Enduring Military Boredom: From 1750 to the Present by Bård Mæland, Paul Otto Brunstad (auth.)

By Bård Mæland, Paul Otto Brunstad (auth.)

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She concludes thus: ‘Firstly, boredom is especially connected to peacekeeping operations, but also to combat situations; secondly, boredom may be especially dangerous to the successful completion of peacekeeping missions, along with lack of clear definition of responsibilities or lack of relevant training, and, thirdly, some stress may maintain vigilance and reduce boredom’ (Kavanagh, 2005, pp. xi, xii, 7, 8, and 21). So, President Truman may here be an exception to what other citizens of Western states relate about returning from peacekeeping deployments.

The Second World War Nurturing vigilance by making tiny matters big On the website of Time Capsule, one Second World War veteran called ‘Ted’ explains how, as a young British boy during the war, he yearned to take part in what he foolishly thought to be an adventure. So he volunteered for the Royal Navy at the age of 17, but was not called up until just after having reached the age of 18. When the call-up came, he was ‘overjoyed at receiving the long awaited notice’ and arrived at the Chatham Royal Naval Barracks some time after, full of enthusiasm.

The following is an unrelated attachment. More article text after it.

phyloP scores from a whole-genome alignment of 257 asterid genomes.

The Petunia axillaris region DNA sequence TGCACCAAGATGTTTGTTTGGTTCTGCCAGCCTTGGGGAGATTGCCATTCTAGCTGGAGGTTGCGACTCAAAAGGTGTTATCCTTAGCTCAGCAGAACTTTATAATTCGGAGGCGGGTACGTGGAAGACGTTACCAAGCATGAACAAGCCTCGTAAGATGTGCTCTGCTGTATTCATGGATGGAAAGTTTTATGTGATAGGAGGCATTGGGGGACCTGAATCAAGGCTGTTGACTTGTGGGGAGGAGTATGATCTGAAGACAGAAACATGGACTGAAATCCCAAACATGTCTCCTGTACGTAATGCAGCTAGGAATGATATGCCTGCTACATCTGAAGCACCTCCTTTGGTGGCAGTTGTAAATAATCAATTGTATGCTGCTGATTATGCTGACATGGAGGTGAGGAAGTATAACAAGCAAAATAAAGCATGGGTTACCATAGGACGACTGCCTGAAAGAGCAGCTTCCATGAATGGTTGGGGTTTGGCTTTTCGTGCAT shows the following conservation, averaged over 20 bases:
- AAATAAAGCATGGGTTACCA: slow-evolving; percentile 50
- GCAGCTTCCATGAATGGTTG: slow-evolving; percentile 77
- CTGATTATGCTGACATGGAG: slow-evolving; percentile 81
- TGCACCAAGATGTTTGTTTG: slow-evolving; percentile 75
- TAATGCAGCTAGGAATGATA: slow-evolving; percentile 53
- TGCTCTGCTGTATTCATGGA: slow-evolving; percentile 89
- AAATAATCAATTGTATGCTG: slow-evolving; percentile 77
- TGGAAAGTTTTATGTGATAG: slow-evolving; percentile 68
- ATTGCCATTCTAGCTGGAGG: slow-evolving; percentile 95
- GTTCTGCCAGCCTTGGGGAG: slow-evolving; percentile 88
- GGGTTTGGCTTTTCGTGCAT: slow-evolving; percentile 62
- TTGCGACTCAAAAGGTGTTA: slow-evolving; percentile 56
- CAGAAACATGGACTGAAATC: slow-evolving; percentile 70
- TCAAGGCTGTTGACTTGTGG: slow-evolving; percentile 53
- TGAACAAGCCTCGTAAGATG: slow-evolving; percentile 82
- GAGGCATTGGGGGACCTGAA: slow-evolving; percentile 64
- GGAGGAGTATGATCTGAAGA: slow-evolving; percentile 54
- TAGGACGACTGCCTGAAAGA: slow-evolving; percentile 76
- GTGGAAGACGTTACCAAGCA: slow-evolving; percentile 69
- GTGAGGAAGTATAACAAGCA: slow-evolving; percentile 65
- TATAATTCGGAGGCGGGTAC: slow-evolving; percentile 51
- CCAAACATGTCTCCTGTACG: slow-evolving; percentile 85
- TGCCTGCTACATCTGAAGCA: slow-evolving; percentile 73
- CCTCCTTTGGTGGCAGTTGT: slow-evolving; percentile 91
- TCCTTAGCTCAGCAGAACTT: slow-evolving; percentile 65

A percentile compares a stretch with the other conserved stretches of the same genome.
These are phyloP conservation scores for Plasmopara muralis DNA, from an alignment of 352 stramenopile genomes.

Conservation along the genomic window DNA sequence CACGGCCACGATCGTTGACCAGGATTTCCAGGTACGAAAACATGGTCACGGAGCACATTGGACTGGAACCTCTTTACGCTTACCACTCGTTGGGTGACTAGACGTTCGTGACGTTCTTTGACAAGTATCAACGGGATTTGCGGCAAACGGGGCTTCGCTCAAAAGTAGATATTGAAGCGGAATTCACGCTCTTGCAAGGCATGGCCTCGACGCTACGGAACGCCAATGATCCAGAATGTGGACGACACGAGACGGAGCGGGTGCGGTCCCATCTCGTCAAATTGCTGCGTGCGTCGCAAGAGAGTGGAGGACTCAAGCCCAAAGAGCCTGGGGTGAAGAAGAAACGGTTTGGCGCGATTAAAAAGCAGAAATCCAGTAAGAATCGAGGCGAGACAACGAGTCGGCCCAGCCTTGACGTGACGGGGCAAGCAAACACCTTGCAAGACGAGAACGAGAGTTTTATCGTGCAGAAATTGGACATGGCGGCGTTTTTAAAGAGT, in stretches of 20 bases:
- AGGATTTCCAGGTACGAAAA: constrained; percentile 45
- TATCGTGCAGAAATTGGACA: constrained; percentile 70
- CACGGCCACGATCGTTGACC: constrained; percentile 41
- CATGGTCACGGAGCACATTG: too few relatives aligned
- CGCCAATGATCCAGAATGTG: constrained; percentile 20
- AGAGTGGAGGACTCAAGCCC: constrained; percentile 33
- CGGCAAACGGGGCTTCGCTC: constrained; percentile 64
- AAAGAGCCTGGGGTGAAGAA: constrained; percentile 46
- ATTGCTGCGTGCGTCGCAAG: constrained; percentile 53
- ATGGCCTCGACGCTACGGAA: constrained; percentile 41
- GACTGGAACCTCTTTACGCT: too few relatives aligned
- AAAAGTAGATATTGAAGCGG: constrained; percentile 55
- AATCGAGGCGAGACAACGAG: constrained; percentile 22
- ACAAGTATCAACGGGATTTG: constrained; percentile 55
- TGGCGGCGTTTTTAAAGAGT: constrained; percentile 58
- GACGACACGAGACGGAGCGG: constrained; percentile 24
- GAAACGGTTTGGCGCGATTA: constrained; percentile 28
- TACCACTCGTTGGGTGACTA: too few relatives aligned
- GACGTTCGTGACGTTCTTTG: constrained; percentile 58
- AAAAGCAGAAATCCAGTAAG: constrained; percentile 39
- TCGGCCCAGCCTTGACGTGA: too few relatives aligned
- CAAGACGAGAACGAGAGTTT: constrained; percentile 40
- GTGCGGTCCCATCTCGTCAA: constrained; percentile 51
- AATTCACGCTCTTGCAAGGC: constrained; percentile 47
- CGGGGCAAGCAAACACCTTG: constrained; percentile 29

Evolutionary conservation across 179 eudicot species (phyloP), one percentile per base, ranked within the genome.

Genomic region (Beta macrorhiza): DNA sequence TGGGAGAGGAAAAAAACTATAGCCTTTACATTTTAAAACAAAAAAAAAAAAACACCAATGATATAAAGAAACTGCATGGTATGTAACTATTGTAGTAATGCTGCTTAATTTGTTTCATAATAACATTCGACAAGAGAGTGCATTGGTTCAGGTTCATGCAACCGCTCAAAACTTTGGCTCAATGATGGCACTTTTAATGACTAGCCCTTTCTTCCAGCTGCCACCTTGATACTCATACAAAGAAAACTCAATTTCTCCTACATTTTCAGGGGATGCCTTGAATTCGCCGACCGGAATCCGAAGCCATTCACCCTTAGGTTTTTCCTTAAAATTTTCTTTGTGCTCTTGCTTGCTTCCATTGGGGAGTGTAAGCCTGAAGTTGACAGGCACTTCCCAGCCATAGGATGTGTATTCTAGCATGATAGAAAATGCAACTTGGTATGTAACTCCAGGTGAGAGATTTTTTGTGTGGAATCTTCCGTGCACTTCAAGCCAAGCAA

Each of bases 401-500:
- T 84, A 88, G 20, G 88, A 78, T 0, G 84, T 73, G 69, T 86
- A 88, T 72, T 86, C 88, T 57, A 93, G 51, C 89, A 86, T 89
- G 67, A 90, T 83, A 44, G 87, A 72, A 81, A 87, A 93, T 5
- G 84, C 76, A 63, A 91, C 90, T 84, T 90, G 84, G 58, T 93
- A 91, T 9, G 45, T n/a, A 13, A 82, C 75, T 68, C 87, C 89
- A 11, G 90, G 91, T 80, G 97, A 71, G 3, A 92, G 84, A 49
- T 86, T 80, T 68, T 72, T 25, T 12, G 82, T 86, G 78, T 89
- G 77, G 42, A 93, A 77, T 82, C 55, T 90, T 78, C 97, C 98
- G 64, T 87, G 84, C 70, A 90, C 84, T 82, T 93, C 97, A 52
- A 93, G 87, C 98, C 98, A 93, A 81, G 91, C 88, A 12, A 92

Our routine for almost 7 months has not helped the situation. ) Our recreation consists of a few hours a month in the jungle. ) We seldom get a night’s sleep. The only thing we see is, glaring ocean, thick green jungle and tropical rain storms. (pp. 41f) The ambivalence of the ritual of routines is thus strongly ambivalent: it may reinforce order, and it may threaten to cause disorder. If the latter, it can no longer serve the role as a ‘comprehensive framework of behaviours designed to serve, inter alia, as a precaution against disorder and a defence against the randomness of battle’ (Holmes).

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Enduring Military Boredom: From 1750 to the Present by Bård Mæland, Paul Otto Brunstad (auth.)
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